By Lucy Hutton, RANZCR
Around 1,000 radiologists and radiation oncologists from around Australia, New Zealand and beyond gathered in Auckland last week for The Royal Australian and New Zealand College of Radiologists’ (RANZCR) 2019 Annual Scientific Meeting.
Held at SkyCity Convention Centre from 17-20 October, the 70th Annual Scientific Meeting reflected on the latest research in clinical radiology and radiation oncology, and explored emerging issues for the professions including the deployment and use of artificial intelligence (AI) tools. RANZCR published a set of ethical principles for use of AI in medicine earlier this year, and recently opened a consultation on standards of practice for AI in clinical radiology.
RANZCR was honoured to host a large complement of international keynote speakers across both professions including:
- Dr David Beyer – Dr Beyer has published more than 40 peer reviewed articles on cancer treatments and guideline development with an emphasis on prostate cancer. He has been actively involved in cancer care policy development throughout the past decade of health care reform.
- Dr Drew Moghanaki – Radiation oncologist and clinical investigator within the US Department of Veteran’s Affairs, Dr Moghanaki focuses on lung cancer research and implementation.
- Prof Arjun Sahgal – Prof Sahgal is an international clinical and research leader in the field of high precision stereotactic radiation to the brain and spine for both metastases and primary tumors.
- Dr Michelle S Ginsburg – Based at Memorial Sloan Kettering Cancer Center, Dr Ginsburg’s research focuses on detection, characterisation and measurement of thoracic malignancies and improving techniques to assess tumour response.
- Dr Andrew J Grainger – Dr Grainger works closely with a team of musculoskeletal radiologists providing MSK imaging services. He has a particular interest in sports imaging and imaging arthritis.
- Dr David Panicek – Dr Panicek shared his expertise in oncologic imaging, with a focus on musculoskeletal tumours.
- Dr David Sacks – Interventional Radiologist, Dr David Sacks, has authored and co-authored over 120 scientific publications and book chapters, and is committed to the education of physicians offering interventional stroke care.
- Dr Paula Woodward – Dr Paula Woodward’s clinical and research focus is pelvic and foetal imaging.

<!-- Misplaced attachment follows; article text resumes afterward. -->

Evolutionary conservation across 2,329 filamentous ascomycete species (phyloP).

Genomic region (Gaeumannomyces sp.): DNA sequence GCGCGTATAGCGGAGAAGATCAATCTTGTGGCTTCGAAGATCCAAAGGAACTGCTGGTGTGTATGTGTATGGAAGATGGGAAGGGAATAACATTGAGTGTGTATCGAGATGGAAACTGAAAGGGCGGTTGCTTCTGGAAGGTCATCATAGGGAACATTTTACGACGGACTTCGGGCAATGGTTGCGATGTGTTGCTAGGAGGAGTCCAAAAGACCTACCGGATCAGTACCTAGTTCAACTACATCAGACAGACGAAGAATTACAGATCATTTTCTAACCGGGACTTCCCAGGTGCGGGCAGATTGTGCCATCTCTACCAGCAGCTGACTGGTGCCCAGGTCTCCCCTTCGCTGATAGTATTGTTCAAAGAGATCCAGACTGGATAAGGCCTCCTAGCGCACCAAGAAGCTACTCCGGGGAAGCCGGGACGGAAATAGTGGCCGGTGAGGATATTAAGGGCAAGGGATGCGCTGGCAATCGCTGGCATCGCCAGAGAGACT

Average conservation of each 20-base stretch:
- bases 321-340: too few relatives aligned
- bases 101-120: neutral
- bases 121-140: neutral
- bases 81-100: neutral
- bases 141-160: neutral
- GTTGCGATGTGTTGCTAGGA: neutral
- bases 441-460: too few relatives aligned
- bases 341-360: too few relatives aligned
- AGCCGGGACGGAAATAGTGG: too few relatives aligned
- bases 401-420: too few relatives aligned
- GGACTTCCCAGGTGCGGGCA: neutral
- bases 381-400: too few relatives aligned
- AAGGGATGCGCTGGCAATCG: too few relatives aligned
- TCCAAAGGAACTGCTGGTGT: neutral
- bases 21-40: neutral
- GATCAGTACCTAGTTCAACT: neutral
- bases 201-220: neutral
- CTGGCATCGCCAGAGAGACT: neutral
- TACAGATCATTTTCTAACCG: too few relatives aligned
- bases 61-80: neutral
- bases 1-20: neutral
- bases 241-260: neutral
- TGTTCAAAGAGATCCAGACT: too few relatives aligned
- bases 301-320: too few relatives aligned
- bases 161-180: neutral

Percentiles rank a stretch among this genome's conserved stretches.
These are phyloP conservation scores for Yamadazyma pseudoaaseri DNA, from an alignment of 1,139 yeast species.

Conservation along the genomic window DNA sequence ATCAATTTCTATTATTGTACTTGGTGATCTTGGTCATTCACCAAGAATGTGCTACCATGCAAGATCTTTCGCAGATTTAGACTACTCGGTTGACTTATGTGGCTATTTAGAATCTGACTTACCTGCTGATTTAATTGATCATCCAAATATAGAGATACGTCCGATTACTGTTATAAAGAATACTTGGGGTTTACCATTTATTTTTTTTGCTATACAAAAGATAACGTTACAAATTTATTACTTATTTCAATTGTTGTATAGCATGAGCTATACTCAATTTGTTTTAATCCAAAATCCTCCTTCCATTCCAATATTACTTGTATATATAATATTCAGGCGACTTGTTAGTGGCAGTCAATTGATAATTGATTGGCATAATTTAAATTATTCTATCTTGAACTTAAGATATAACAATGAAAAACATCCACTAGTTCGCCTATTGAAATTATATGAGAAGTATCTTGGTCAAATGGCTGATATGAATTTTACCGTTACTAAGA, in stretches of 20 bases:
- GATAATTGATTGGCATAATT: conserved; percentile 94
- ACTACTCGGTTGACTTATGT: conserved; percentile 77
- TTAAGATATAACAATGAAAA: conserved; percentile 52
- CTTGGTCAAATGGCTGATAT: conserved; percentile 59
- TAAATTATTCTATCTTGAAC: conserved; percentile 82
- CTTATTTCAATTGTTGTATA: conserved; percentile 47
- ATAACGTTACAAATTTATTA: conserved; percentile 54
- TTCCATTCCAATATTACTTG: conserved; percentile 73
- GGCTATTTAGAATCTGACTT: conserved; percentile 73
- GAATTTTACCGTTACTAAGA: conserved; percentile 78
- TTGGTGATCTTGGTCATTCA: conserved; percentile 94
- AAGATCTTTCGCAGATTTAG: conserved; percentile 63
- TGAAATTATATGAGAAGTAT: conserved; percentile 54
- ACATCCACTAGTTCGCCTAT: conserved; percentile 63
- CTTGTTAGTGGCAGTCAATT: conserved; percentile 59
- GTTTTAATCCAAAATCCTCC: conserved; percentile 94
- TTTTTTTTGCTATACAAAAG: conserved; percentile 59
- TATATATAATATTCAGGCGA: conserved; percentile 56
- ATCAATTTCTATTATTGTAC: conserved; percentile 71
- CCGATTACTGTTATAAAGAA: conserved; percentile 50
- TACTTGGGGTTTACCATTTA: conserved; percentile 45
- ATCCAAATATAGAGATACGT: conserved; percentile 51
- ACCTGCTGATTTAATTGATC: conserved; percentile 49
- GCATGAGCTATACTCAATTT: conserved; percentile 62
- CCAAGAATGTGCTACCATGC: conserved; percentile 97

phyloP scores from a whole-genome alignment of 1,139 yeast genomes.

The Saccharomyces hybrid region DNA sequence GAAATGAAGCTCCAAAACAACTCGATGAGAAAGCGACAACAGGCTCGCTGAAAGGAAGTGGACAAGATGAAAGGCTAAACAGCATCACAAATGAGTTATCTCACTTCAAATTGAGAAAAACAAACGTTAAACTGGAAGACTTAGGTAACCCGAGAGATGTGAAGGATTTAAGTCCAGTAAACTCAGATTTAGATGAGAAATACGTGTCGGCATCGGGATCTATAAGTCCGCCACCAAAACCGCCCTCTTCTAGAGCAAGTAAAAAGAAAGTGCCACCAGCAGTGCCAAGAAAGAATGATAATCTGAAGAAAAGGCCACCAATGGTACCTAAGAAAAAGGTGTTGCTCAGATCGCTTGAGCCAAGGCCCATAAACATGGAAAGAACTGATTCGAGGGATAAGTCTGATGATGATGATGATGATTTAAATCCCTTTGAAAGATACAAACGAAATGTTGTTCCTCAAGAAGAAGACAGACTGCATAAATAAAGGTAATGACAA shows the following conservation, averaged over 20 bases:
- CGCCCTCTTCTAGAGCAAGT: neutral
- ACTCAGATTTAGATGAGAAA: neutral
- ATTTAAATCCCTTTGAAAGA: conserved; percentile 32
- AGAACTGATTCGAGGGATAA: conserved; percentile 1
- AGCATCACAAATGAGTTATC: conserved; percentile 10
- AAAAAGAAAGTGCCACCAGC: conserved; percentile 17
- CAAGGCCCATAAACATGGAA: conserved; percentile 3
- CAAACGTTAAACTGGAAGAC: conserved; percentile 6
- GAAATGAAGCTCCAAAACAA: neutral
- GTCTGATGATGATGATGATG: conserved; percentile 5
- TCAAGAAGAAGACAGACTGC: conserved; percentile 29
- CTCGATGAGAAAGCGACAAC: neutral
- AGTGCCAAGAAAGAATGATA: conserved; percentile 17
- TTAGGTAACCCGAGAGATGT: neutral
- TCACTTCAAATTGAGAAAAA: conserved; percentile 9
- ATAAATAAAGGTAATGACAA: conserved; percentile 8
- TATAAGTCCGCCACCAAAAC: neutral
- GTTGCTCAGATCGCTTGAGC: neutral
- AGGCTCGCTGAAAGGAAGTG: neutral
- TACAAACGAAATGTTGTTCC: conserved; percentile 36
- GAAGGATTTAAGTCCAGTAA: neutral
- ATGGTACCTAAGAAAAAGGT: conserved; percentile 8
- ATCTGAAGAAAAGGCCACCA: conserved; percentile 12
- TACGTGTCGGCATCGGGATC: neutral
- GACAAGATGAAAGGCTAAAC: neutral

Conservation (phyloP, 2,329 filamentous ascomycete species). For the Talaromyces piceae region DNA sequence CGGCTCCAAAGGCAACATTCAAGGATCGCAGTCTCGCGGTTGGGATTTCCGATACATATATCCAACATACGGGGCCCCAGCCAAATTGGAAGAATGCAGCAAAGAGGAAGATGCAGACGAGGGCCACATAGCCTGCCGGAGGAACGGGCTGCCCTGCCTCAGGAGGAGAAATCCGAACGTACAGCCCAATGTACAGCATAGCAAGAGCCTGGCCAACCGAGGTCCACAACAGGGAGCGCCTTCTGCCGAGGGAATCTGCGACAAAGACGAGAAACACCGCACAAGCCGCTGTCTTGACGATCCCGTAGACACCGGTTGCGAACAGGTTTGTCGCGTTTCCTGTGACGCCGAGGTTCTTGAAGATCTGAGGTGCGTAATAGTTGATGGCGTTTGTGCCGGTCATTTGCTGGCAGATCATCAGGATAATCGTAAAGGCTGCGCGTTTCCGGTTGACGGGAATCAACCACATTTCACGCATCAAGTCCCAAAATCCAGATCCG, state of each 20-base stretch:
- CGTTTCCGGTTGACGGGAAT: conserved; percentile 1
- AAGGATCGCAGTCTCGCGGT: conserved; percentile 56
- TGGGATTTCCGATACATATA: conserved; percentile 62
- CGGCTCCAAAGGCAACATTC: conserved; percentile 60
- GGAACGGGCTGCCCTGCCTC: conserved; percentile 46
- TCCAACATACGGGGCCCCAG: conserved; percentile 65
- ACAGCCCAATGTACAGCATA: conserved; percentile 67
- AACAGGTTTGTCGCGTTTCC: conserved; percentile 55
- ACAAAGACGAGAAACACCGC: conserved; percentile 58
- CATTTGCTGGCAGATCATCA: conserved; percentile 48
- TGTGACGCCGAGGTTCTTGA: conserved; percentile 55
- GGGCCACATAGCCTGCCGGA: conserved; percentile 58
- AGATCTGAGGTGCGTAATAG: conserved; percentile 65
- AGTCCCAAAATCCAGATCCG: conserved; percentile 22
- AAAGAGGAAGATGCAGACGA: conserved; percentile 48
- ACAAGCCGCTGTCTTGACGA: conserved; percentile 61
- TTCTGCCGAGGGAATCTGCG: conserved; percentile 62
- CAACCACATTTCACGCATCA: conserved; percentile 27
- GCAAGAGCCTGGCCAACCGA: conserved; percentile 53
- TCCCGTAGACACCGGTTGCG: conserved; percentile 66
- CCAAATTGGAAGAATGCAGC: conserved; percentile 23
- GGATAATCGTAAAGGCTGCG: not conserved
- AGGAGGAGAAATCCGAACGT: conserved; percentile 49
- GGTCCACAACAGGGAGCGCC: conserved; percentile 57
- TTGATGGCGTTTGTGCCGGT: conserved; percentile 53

Radiation therapy can enhance survival rates in elderly brain cancer patients
According to data presented at the conference, elderly patients with Glioblastoma (primary brain tumours) and good baseline performance status had similar survival outcomes to younger patients when treated with the Stupp protocol.
The Stupp protocol consists of radiation therapy and concomitant chemotherapy to treat specific brain tumours called glioblastoma, but due to its intensity, is usually only an option for younger patients.
The analysis suggested that patients aged over 65 years who are functioning well following surgery may be better served with the same treatment used in younger patients aged under 65 years, as opposed to a more conservative approach.
Lead researcher Dr Brendan Liu said: “We found that when stratified for performance status elderly patients had similar survival outcomes compared with the younger cohort, without a significant increase in side effects or impact on quality of life.
Elderly patients who managed well following the initial diagnosis and surgical procedure may benefit from a longer course of combined radiation therapy
“This suggests that elderly patients who managed well following the initial diagnosis and surgical procedure may benefit from a longer course of combined radiation therapy and concomitant chemotherapy, which can provide better prognosis and survival outcomes for the patient.”
Underuse of radiation therapy in cancer treatment remains a concern
New data presented revealed many cancer patients in Australia and New Zealand continue to miss out on radiation therapy in their treatment.
The research found that only 25 per cent of cancer patients in NSW received radiation therapy compared to the optimal rate of 45 per cent. This matches previous data for New Zealand, which shows that less than a third of patients will actually receive radiation therapy, despite half being likely to benefit from having it during their cancer journey.
Lead researcher and Australian radiation oncologist Dr Roya Merie said: “These figures concerningly show that use of radiation therapy is well below the optimal figure in treating cancer effectively.